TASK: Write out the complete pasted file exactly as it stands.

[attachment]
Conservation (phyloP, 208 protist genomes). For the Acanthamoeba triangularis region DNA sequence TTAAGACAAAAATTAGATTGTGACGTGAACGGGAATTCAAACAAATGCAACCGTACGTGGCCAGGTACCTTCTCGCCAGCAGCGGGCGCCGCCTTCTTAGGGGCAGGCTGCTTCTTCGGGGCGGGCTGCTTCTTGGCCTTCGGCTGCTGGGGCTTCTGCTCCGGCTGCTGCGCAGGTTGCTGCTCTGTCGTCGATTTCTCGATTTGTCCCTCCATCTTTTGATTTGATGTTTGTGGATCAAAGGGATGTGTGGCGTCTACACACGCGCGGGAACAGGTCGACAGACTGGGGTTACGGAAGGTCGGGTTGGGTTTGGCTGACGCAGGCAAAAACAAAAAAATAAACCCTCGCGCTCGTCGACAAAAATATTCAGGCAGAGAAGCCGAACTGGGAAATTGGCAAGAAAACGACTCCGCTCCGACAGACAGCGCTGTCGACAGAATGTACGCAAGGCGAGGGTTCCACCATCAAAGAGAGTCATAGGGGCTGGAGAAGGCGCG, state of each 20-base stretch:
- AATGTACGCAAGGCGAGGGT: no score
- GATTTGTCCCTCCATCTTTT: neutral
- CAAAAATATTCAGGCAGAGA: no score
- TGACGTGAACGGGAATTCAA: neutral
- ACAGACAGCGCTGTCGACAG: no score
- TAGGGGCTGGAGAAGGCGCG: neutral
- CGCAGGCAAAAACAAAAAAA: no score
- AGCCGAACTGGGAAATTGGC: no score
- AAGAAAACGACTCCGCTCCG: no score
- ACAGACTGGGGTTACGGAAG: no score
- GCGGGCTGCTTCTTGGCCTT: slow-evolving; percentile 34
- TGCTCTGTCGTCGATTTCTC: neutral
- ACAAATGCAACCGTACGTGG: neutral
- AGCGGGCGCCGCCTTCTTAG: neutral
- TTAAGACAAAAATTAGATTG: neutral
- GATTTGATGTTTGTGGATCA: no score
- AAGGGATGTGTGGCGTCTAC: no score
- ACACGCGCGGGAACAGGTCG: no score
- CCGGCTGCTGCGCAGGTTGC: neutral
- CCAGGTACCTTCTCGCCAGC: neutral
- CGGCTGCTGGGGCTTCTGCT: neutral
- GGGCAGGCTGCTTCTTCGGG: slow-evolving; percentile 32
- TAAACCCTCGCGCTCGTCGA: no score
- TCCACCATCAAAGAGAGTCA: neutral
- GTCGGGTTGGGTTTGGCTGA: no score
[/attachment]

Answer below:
Conservation (phyloP, 208 protist genomes). For the Acanthamoeba triangularis region DNA sequence TTAAGACAAAAATTAGATTGTGACGTGAACGGGAATTCAAACAAATGCAACCGTACGTGGCCAGGTACCTTCTCGCCAGCAGCGGGCGCCGCCTTCTTAGGGGCAGGCTGCTTCTTCGGGGCGGGCTGCTTCTTGGCCTTCGGCTGCTGGGGCTTCTGCTCCGGCTGCTGCGCAGGTTGCTGCTCTGTCGTCGATTTCTCGATTTGTCCCTCCATCTTTTGATTTGATGTTTGTGGATCAAAGGGATGTGTGGCGTCTACACACGCGCGGGAACAGGTCGACAGACTGGGGTTACGGAAGGTCGGGTTGGGTTTGGCTGACGCAGGCAAAAACAAAAAAATAAACCCTCGCGCTCGTCGACAAAAATATTCAGGCAGAGAAGCCGAACTGGGAAATTGGCAAGAAAACGACTCCGCTCCGACAGACAGCGCTGTCGACAGAATGTACGCAAGGCGAGGGTTCCACCATCAAAGAGAGTCATAGGGGCTGGAGAAGGCGCG, state of each 20-base stretch:
- AATGTACGCAAGGCGAGGGT: no score
- GATTTGTCCCTCCATCTTTT: neutral
- CAAAAATATTCAGGCAGAGA: no score
- TGACGTGAACGGGAATTCAA: neutral
- ACAGACAGCGCTGTCGACAG: no score
- TAGGGGCTGGAGAAGGCGCG: neutral
- CGCAGGCAAAAACAAAAAAA: no score
- AGCCGAACTGGGAAATTGGC: no score
- AAGAAAACGACTCCGCTCCG: no score
- ACAGACTGGGGTTACGGAAG: no score
- GCGGGCTGCTTCTTGGCCTT: slow-evolving; percentile 34
- TGCTCTGTCGTCGATTTCTC: neutral
- ACAAATGCAACCGTACGTGG: neutral
- AGCGGGCGCCGCCTTCTTAG: neutral
- TTAAGACAAAAATTAGATTG: neutral
- GATTTGATGTTTGTGGATCA: no score
- AAGGGATGTGTGGCGTCTAC: no score
- ACACGCGCGGGAACAGGTCG: no score
- CCGGCTGCTGCGCAGGTTGC: neutral
- CCAGGTACCTTCTCGCCAGC: neutral
- CGGCTGCTGGGGCTTCTGCT: neutral
- GGGCAGGCTGCTTCTTCGGG: slow-evolving; percentile 32
- TAAACCCTCGCGCTCGTCGA: no score
- TCCACCATCAAAGAGAGTCA: neutral
- GTCGGGTTGGGTTTGGCTGA: no score